• In the file set the ipv6 key to true
  • The fixed-cidr-v6 to your IPv6 subnet.
{
  "ipv6": true,
  "fixed-cidr-v6": "<YOUR-IPV6-SUBNET>"
}
  • Save the file.

2. Reload the Docker configuration file.

systemctl reload docker

Specify DNS servers for Docker.

1. Create or edit the Docker daemon configuration file.

sudo nano /etc/docker/daemon.json

2. Add a DNS key.

{
  "dns": ["8.8.8.8", "8.8.4.4"]
}

:warning: Note:
Make sure to include at least one DNS server which can resolve
public ip addresses, so that you can connect to Docker Hub and so that your
containers can resolve internet domain names.

Save and close the file.

3. Restart the Docker daemon.

sudo service docker restart

4. Verify that Docker can pull an image.

docker pull hello-world

5 That’s all folks!

Very easy, wasn’t it?

Congratulations!

You made it!

If you have been watching closely, you are now fully equipped to install Docker Engine.

Now you know how to:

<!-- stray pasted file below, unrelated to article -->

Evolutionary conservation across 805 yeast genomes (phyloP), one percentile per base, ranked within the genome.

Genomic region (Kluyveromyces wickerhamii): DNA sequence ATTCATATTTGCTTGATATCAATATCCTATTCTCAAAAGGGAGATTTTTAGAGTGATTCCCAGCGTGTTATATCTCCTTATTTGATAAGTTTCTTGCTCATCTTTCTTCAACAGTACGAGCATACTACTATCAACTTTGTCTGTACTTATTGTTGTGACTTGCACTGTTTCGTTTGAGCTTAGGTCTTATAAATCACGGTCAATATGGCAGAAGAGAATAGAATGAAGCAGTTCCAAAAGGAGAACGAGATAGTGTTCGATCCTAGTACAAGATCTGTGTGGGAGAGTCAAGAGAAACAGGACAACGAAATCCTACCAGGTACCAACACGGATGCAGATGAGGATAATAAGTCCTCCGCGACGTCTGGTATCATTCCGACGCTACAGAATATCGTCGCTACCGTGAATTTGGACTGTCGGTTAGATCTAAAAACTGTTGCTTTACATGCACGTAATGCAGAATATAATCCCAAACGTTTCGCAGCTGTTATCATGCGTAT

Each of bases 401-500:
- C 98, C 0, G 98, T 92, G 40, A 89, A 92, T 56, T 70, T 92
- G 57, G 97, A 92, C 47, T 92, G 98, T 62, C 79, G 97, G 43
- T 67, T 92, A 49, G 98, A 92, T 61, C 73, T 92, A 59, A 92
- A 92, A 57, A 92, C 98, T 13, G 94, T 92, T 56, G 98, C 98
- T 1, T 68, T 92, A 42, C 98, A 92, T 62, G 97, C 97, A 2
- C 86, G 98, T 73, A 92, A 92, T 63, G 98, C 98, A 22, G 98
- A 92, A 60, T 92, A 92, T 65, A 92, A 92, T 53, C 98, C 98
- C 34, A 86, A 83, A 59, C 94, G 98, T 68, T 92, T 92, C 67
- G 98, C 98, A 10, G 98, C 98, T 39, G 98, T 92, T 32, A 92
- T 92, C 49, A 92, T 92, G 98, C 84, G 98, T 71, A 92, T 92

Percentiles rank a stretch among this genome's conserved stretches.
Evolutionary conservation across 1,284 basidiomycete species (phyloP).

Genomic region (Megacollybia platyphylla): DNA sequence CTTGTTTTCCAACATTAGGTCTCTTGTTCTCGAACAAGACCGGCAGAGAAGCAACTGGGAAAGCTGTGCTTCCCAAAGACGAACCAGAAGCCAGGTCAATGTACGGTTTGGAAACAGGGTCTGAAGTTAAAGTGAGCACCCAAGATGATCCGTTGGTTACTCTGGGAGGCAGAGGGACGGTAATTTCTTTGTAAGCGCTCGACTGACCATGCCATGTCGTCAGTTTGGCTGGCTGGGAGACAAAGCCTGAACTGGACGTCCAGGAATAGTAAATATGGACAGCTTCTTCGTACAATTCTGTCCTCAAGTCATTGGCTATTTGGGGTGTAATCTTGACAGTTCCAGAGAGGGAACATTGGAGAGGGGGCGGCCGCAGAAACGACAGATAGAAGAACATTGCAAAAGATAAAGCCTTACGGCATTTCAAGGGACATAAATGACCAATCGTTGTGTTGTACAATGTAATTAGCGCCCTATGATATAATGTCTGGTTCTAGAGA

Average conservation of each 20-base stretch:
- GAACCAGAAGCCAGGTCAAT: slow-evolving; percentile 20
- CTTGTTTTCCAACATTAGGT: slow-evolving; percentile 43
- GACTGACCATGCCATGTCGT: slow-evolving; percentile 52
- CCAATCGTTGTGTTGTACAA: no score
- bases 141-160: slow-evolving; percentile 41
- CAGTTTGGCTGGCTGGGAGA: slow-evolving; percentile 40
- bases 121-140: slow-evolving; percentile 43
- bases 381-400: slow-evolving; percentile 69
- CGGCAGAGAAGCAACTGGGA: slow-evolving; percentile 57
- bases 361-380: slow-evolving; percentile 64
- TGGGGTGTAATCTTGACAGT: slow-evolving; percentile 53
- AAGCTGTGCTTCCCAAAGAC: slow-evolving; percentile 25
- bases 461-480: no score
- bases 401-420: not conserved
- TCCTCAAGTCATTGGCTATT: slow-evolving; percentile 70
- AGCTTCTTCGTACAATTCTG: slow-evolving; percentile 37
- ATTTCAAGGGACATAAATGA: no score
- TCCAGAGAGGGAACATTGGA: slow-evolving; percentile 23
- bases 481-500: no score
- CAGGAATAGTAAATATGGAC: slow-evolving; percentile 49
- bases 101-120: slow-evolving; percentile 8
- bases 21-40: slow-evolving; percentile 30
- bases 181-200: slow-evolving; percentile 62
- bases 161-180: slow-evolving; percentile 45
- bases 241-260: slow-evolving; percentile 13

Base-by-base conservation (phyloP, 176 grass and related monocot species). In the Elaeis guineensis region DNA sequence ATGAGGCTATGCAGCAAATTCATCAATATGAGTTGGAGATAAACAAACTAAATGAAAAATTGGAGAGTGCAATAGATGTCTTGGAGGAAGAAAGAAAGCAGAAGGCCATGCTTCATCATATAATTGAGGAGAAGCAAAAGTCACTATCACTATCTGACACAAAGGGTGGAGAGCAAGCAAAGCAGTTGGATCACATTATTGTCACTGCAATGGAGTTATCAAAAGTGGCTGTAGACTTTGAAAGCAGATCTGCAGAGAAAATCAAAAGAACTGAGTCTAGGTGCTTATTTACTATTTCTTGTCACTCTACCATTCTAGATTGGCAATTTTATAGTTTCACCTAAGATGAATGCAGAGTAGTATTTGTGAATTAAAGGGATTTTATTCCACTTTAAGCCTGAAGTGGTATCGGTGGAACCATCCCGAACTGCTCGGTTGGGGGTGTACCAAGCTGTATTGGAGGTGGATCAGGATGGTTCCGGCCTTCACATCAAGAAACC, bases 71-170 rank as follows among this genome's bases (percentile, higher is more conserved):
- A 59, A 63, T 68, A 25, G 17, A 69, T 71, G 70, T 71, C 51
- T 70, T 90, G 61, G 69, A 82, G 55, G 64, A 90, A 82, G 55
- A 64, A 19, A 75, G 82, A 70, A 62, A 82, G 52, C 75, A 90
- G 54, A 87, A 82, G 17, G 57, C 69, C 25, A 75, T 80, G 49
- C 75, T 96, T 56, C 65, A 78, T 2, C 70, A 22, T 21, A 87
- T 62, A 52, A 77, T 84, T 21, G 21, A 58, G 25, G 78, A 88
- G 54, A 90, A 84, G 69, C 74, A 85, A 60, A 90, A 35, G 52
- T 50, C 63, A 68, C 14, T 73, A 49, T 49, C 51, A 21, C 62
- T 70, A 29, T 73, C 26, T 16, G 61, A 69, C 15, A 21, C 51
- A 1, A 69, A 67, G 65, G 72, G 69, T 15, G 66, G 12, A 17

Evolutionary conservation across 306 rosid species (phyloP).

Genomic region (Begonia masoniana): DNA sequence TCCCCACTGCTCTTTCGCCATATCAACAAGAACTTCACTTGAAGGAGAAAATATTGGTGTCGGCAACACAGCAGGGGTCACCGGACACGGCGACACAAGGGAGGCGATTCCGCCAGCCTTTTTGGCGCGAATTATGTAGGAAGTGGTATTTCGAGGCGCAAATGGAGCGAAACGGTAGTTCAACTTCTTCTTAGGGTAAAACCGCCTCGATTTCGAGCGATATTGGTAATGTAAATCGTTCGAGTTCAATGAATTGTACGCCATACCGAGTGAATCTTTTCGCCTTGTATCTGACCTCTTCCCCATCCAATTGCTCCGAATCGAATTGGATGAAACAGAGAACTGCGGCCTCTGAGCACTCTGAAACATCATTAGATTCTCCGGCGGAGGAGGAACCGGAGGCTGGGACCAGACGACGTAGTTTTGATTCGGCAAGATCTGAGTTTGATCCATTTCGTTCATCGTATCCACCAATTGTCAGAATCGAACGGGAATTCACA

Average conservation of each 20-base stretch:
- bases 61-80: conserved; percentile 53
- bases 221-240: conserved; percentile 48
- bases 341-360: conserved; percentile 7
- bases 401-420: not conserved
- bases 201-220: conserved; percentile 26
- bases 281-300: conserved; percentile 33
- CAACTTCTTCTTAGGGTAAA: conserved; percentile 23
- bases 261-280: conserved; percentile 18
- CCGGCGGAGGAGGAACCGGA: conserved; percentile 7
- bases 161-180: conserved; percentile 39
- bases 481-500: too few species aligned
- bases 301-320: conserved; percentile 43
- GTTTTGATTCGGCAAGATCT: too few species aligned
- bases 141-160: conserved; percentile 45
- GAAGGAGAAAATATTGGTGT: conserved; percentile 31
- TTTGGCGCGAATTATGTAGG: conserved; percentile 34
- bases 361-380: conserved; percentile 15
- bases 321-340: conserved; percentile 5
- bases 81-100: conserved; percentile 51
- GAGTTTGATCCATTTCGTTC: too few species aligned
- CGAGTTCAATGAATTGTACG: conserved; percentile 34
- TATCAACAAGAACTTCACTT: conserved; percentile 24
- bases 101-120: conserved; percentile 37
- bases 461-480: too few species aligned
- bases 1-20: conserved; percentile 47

• Perform a clean install of Docker Engine.
  • Perform additional configurations to customize the installation
2 Likes

Sorry if I shouldn’t post this here or if I’m a standard edge case, but What should I do with this? Docker stopped working for me late last year. I’ve been reaching out for some clarity every so often since then, but just get :cricket:'s.
I only used Docker for Collabora for my Nextcloud instance.

Welcome to Ubuntu 18.04.6 LTS (GNU/Linux 4.15.0-43-generic x86_64)

 * Documentation:  https://help.ubuntu.com
 * Management:     https://landscape.canonical.com
 * Support:        https://ubuntu.com/advantage

  System information as of Wed Apr 20 15:36:19 EDT 2022

  System load:  1.96              Processes:               463
  Usage of /:   45.5% of 1.79TB   Users logged in:         0
  Memory usage: 23%               IP address for enp2s0f0: 192.168.1.164
  Swap usage:   1%

  => There is 1 zombie process.

 * Super-optimized for small spaces - read how we shrank the memory
   footprint of MicroK8s to make it the smallest full K8s around.

   https://ubuntu.com/blog/microk8s-memory-optimisation

0 updates can be applied immediately.


Last login: Tue Dec 28 14:54:30 2021
admin@srv2:~$ sudo apt-get purge docker-ce docker-ce-cli containerd.io
[sudo] password for admin: 
Reading package lists... Done
Building dependency tree       
Reading state information... Done
The following packages were automatically installed and are no longer required:
  docker-scan-plugin pigz